The Center Theater of Harmony

Center Theater, Harmony, NC
Statesville R&L June 19th, 1947

Harmony, NC is and always has been a small town. At a little over 500 people today, for most, it’s a stop sign and some buildings where highways NC-21 and NC-901 meet and a pause on the way somewhere else.
Like a lot of small, rural towns, there have been hints of what might come, what might be possible, and future possibilities that flickered for a while, but ultimately burned out.

Today’s story concerns a seeming impossibility. How in the world a tiny rural town became the site of a modern movie theater.

Harmony sits in the northeastern part of Iredell county on the inside of a triangle formed by Union Grove to the northwest, Statesville to the south and Mocksville to the southeast. It’s history is one of Christian camp meetings, and it was these meetings that gave the town it’s name. It’s a history that carried on even into the recent past, as there were still occasional “Christian Harmony” singings, in which shape note music was used. The town was eventually incorporated in 1927.

Just after WWII, when the town population was barely above 300 souls, a man named William Lewis Hager had an idea.
Williams, along with Zeb Vance Williams had previously opened a furniture business called the Iredell Furniture Store in Harmony in September of 1940.
Whether a money making scheme, or because his family had a genuine interest in the business, in 1947, Hager set out to build a movie theater in the sleepy little farming community.

The projection booth and the new Sunlite machines. Unknown projectionist. Possibly Hager himself?
(Iredell County Library)


Work would begin towards the end of ’47, and by August of 1948, the theater was open for business. The building was a modern brick structure with metal roof beams, air conditioning and heating, a balcony area for “negro” patrons, pine panel on all the walls, and a very bright, very beautiful neon marquee that must have lit up the entire crossroads at night. When completed, the theater could apparently hold over 400 people. A number greater than the entire town’s population.
The two projectors for the theater were new Sunlite models and those and the equipment necessary for their operation was purchased from Devry Theater Equipment Company of Charlotte.

It seems much of the operation of the theater was handled by Hager’s wife Claudia Hager, who was the actual owner of the theater and co-owner of the building property. In truth, the theater could have been Claudia’s passion project, but I have no way to be sure. The theater seems to be something the family had a penchant for, and looking for information in newspaper archives about them, we even find that Hager’s son was something of a Thespian himself while in college.

A photo of the neon sign when lit.
You’ll notice the pine wood doors and façade at the entrance. This is the same material that would have covered the walls.
Iredell County Library

The first movie to play at the Center Theater was “Are You With It?” a movie adapted from a Broadway musical starring Donald O’Connor. It was likely a sold out showing, as people from all the other rural communities such as Turnersburg, Williamsburg, Jennings, Olin, Eagle Mills, Union Grove, and Houstonville travelled the highways to Harmony to forget about the labors of farm work and be entertained for an evening. From the start, Center was playing two shows a night with a weekend matinee and late show as well.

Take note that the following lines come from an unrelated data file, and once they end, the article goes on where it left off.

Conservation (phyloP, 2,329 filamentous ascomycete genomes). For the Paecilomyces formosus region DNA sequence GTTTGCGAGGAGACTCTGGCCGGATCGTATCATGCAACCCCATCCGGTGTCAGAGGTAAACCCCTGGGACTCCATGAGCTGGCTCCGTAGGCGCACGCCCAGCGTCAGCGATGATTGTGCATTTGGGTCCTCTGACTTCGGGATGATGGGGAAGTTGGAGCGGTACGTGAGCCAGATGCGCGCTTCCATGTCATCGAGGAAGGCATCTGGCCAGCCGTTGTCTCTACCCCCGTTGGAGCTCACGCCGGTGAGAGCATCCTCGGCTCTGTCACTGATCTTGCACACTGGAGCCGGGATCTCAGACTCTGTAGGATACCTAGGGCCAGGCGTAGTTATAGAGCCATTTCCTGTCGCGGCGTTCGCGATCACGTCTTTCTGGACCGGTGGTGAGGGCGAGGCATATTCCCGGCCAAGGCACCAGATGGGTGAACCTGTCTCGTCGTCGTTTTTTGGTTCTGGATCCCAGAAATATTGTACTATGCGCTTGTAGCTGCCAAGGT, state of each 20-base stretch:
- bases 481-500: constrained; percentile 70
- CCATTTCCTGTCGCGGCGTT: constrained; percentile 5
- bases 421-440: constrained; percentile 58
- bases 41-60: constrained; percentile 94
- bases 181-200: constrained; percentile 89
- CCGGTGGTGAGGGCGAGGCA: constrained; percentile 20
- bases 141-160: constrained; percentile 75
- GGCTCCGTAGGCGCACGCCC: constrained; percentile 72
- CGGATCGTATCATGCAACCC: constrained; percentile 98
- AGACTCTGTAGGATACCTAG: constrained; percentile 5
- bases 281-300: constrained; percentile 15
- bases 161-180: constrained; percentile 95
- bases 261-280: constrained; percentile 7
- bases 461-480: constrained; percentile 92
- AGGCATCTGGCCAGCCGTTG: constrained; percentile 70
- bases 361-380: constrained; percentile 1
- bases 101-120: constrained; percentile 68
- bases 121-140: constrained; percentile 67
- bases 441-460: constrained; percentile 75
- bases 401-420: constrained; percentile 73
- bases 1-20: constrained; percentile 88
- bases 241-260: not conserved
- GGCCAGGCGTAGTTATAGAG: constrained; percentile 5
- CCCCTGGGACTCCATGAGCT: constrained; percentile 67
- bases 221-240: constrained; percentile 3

“Building up” prints on the prints table. Movies came in several reels and had to be spliced together before being played, then broken back down when shipped out.
(Iredell County Library)

The theater was always an outlier. Even though it played the latest movies, including first runs that screens in Statesville didn’t get. It was independent of those other theaters and theater systems in the area. Most notably, it had no ties to A. F. Sam’s Statesville Theater Corporation, which had at least three theaters of it’s own in Statesville at the time and several others in such far flung locations as Sparta, NC.

The Center seemed to do well for a time, with various ads for the biggest movies appearing in the Statesville newspapers. The theater was certainly a welcome source of entertainment for the whole area, not just the town of Harmony.

April, 1950

Then, on the afternoon of July 6th, 1954 less than six years after opening, it all came to a tragic end.
That morning, Mrs. Hager had started the job of laying some new tile at front of the building. Sometime during her labors later that day she had smelled smoke and rushed into the theater only to find a wall of smoke so massive she couldn’t even determine the source of the flames.
The Harmony VFD was right across the street, where the alarm was sounded at 4:40PM, so it wasn’t very long before they were on scene. Other fire departments in the area also received the call, and even Statesville, about 16 miles south, sent trucks to the scene. Trucks from Turnersburg and Troutman also showed up and assisted later on that day. Mooresville also sent a truck all the way from the south end of the county, but it arrived too late to help.